“…interested in err…photographs, eh? Know what I mean? Photographs, ‘he asked him knowingly’.”

Before I close, I’d like to give a nod to a couple of humorous forms not unlike cartoons but without that whole tricky drawing thing. One can be just as funny as a cartoonist by applying just the right caption to the right photograph. Print publications have probably done this (or thought about doing it, but didn’t have the nerve) since the days of Matthew Brady.

As with all other forms of verbal communication, the Internet has led to an explosion of opportunity for all of us to join in the fun. Speaking of Matthew Brady, to their everlasting credit, even the National Archives runs a weekly online photo caption contest for historical photos from their vaults. It’s not all about those wonderful parodies of the (in this writer’s opinion – and isn’t mine the one that counts here?) insufferable “Successories” posters, nor even “LOLcats”.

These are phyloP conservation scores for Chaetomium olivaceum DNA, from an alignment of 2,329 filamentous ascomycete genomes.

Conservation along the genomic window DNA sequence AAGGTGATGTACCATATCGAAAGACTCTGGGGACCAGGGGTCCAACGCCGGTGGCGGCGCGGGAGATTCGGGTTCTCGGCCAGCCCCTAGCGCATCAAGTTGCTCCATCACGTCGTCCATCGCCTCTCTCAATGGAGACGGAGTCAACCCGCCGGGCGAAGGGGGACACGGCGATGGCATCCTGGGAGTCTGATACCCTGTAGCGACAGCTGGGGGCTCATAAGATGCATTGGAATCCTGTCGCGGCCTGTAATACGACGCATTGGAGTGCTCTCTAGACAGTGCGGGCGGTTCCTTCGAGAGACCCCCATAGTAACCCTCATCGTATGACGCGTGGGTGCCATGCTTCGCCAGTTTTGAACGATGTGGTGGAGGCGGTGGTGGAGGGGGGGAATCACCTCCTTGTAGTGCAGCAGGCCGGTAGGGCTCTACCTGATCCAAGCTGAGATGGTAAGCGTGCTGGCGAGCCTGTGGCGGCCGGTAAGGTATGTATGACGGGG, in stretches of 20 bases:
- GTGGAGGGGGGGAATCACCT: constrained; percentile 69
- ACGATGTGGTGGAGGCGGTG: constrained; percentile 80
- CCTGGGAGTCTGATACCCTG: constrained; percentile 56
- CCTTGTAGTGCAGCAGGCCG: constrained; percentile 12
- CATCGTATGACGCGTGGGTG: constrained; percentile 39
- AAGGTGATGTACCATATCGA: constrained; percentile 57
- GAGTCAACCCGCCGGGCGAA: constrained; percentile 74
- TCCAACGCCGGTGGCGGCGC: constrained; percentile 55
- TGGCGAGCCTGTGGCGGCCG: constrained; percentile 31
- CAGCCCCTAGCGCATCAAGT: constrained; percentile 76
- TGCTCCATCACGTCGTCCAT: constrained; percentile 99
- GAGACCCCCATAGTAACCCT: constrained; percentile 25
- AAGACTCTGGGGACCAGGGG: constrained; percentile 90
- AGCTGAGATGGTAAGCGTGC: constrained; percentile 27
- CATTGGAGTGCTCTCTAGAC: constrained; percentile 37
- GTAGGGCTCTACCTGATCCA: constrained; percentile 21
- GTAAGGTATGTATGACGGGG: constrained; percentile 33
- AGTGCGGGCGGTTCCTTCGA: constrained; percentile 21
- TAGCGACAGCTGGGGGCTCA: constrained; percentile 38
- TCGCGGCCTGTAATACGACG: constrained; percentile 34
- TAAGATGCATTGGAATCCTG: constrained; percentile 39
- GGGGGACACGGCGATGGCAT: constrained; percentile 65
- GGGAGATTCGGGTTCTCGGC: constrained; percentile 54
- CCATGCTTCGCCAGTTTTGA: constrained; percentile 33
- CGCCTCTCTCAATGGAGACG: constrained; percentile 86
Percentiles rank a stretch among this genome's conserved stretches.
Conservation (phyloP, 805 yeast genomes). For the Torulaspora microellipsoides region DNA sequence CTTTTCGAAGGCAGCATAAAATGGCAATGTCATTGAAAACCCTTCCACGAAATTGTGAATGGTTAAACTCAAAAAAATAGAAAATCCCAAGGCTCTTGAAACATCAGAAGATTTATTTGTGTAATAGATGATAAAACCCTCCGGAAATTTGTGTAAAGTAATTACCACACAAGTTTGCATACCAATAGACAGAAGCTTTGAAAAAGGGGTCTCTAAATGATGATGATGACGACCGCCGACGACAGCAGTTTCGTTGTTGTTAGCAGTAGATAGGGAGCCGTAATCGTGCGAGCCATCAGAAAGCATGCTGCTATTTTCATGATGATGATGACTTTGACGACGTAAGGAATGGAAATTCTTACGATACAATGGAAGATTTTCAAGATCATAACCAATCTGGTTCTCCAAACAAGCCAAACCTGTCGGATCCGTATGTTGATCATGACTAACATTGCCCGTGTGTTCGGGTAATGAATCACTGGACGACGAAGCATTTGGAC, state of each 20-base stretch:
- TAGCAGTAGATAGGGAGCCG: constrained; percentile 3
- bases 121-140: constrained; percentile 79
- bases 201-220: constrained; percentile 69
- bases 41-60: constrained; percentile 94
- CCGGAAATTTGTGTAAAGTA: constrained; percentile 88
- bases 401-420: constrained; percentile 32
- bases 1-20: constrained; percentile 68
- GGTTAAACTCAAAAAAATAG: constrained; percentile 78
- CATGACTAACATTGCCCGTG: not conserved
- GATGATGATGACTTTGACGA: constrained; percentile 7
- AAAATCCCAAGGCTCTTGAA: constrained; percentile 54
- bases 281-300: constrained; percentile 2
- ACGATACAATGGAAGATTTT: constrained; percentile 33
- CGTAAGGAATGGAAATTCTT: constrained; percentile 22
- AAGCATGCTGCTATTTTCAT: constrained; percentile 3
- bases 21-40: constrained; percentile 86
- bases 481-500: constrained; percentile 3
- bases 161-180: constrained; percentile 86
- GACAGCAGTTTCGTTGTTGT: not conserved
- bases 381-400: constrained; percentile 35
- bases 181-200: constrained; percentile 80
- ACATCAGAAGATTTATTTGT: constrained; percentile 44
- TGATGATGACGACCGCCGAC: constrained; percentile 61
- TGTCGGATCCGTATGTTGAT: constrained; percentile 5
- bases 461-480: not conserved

Technology has also given us the caption equivalent of “hidden tracks” for online photos in the form of “alt text”. Ostensibly created to provide a purely informational caption for web browsers that don’t allow for the inclusion of an image on a page, alt text can also be used to subtly provide humorous commentary for the savvy reader who knows to hover the mouse over the picture. For lack of a better example, I return you to the aforementioned Reason Magazine blog, Hit & Run. Not all those who post to this blog make use of alt text, but those who do, do it well. Hover your mouse over the photo of the political button in this post to see what I mean.